Oakland, CA – The Department of Industrial Relations (DIR) recently posted California’s 2015 occupational injury and illness summary data on employer-reported injuries. According to the estimates provided by the U.S. Bureau of Labor Statistics’ Survey of Occupational Injuries and Illnesses (SOII), California’s overall incidence rate of nonfatal occupational injuries and illnesses remains unchanged at 3.8 cases per 100 workers for full time employees, the lowest rate in over a decade. Detailed case and demographic data for 2015 will be published on November 10.
“In California we review statistics to assist in focusing our regulatory and enforcement efforts,” said DIR Director Christine Baker. “This preliminary data along with the case and demographic statistics to be published next month will help us refine and strengthen workplace safety and health regulations, training materials, and outreach and education efforts for employers and workers.”
The estimates show there were approximately 470,600 nonfatal reportable job related injuries and illnesses in 2015, with 77% occurring in private industry and 23% in state and local government sectors. The total numbers of injuries and illnesses increased slightly year to year, which correlates to an uptick in the state’s employed labor force from 17.4 million in 2014 to 17.8 million in 2015. The statewide all-industry rate of “lost time” cases, (referred to in the survey as “days away from work, job transfer, or restriction” (DART) cases) remained constant at 2.2 cases per 100 full time workers over the last three years surveyed, while the rate of days away from work cases (DAFW) has remained unchanged for the last seven years.
By industry in 2015, the days away from work (DAFW) rate in the Construction industry improved 23%, from 1.8 to 1.4 cases per 100 workers, while the Administrative Support and Waste Management sector’s rate improved 36% from 1.4 to 0.9 cases per 100 full time workers. The days away from work rate in the Trade, Transportation and Utilities sector increased from 1.2 to 1.3 cases per 100, and the Agriculture, Forestry, Fishing and Hunting sector’s rate increased from 1.5 to 1.6 cases per 100 full time employees.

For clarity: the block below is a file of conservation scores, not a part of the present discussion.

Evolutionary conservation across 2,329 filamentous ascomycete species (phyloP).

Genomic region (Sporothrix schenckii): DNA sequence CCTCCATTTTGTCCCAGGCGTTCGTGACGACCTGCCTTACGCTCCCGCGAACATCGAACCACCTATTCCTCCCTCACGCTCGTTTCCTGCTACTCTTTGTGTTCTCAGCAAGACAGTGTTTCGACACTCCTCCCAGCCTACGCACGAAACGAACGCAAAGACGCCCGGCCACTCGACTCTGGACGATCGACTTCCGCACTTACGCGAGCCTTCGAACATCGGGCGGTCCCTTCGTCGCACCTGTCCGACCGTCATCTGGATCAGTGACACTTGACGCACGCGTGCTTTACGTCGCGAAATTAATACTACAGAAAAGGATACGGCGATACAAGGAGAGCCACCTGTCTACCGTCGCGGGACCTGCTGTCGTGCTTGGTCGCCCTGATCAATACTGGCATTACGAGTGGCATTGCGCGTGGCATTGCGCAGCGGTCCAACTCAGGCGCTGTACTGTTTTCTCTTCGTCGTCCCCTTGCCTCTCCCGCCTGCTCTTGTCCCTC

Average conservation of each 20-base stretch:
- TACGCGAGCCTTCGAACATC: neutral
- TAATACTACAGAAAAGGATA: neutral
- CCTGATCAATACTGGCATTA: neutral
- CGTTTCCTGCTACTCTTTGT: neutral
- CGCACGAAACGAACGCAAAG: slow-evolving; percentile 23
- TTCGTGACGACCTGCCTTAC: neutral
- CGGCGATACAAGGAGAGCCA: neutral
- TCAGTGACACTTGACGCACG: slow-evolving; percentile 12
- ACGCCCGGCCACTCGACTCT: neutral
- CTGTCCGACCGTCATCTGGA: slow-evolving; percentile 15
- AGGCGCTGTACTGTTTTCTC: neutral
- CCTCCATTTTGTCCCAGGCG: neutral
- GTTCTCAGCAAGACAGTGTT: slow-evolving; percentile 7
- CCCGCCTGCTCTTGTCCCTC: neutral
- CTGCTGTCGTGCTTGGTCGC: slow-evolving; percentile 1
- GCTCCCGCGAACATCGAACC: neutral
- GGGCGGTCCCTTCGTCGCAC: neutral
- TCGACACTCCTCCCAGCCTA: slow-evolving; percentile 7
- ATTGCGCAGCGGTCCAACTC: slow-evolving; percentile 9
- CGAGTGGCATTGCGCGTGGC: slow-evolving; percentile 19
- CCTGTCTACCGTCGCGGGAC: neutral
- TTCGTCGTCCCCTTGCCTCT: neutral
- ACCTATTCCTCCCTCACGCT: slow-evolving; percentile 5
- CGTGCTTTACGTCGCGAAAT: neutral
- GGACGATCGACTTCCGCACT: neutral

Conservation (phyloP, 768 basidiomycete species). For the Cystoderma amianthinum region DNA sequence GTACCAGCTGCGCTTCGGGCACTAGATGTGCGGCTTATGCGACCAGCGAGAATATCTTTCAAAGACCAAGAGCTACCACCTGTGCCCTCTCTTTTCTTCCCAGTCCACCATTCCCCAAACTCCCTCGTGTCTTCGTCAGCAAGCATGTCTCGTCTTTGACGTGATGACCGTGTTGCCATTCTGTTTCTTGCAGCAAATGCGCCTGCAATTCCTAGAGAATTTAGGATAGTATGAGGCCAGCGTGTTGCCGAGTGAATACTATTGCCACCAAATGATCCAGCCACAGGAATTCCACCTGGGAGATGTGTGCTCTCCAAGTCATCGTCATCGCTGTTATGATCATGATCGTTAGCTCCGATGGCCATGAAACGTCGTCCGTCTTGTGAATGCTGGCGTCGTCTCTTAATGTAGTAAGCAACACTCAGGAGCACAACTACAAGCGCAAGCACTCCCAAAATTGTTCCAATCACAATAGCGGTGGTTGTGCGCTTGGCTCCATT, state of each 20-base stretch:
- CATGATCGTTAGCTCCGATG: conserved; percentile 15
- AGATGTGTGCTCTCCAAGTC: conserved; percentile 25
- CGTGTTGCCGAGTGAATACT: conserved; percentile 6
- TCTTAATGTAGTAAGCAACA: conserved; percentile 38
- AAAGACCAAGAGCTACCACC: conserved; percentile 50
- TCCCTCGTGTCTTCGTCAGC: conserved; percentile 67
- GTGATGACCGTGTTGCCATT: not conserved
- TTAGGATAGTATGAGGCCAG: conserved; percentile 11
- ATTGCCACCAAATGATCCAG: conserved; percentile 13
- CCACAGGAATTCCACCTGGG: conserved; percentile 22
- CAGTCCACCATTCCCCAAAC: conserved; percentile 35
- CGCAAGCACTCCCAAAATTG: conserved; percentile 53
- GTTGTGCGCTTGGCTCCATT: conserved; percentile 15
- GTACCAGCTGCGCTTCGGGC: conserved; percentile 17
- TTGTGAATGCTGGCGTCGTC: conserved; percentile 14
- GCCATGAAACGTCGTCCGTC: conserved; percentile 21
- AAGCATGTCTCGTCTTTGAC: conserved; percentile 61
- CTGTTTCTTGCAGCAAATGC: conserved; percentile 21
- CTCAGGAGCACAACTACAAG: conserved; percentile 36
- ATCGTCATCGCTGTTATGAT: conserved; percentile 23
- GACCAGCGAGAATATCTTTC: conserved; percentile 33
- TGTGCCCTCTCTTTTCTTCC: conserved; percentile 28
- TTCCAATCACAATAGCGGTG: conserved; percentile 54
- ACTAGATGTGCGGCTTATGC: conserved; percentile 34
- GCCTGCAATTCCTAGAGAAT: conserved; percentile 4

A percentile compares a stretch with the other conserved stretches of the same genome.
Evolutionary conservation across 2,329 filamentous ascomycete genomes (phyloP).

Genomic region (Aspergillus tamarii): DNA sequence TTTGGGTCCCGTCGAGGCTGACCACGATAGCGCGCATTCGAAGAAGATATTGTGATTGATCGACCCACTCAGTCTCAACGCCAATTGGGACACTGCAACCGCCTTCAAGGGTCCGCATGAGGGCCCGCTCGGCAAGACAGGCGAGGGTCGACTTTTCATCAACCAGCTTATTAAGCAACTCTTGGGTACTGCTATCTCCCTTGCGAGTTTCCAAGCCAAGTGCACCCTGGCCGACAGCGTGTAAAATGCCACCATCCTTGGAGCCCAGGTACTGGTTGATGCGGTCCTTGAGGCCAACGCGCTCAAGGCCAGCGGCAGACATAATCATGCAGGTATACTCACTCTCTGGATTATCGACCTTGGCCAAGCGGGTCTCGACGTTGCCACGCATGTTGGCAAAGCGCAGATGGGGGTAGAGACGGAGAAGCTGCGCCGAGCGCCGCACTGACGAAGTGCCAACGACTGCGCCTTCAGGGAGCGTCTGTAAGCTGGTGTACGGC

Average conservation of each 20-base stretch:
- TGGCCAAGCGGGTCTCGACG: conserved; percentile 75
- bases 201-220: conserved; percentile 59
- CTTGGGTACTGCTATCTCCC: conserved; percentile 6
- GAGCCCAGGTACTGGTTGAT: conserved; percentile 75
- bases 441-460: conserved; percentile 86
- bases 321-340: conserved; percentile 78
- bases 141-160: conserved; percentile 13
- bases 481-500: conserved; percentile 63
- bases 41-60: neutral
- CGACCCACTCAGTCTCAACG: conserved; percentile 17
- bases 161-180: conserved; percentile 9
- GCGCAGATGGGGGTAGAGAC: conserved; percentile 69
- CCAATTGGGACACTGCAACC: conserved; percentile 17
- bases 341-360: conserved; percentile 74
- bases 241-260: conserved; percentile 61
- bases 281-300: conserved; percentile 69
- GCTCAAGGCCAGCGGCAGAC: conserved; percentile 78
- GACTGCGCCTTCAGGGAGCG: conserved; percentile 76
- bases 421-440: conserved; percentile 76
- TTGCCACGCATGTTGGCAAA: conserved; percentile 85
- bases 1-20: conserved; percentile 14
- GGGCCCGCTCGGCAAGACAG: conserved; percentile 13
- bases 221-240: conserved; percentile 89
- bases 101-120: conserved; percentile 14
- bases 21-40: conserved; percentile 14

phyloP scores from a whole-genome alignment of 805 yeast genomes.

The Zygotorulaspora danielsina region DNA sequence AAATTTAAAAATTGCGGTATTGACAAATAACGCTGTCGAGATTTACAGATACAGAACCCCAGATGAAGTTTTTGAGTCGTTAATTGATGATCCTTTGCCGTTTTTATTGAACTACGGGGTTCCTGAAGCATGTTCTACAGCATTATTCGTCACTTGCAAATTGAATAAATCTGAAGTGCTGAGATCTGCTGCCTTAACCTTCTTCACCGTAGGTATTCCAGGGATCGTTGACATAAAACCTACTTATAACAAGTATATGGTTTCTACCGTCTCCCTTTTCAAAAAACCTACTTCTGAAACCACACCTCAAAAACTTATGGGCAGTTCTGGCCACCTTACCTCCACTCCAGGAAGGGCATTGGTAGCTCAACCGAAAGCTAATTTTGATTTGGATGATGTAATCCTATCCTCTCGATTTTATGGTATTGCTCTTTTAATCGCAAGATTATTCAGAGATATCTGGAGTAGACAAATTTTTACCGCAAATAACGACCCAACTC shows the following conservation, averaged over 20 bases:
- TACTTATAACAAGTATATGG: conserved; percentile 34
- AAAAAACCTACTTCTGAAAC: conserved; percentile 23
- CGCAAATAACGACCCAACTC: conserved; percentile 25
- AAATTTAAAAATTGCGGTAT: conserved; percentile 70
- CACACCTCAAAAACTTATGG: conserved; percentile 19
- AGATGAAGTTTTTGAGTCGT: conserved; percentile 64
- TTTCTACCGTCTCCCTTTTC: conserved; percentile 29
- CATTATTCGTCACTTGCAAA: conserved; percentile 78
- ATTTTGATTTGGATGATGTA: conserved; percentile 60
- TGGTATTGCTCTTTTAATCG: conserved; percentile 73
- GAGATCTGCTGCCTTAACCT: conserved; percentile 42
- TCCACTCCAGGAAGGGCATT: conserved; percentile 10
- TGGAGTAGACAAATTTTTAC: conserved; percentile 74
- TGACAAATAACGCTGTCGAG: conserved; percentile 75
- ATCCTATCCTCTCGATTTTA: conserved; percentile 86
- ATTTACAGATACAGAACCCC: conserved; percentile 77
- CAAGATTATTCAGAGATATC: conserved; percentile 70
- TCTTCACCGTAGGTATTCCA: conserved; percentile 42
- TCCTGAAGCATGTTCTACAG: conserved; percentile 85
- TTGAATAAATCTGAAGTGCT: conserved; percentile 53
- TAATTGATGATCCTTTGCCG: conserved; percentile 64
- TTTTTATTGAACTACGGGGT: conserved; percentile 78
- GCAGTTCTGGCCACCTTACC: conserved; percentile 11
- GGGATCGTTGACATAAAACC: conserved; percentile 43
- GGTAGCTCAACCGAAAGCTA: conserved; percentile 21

Estimates for the California Survey of Occupational Injuries and Illnesses are derived from a statistical sample of 16,000 employers in the state. The SOII program is administered by the US Bureau of Labor Statistics (BLS) in cooperation with participating state agencies. Under the OSHA Recordkeeping regulation (29 CFR 1904), covered employers are required to prepare and maintain records of serious occupational injuries and illnesses, using the OSHA 300 Log.
Additional background and methodological information regarding the BLS occupational safety and health statistics program can be found in Chapter 9 of the BLS Handbook of Methods (PDF). Employment data are annual averages from the BLS Quarterly Census of Employment and Wages (QCEW) program.
Click here to view: California’s 2015 Occupational Injury and Illness Summary
Source: CA DIR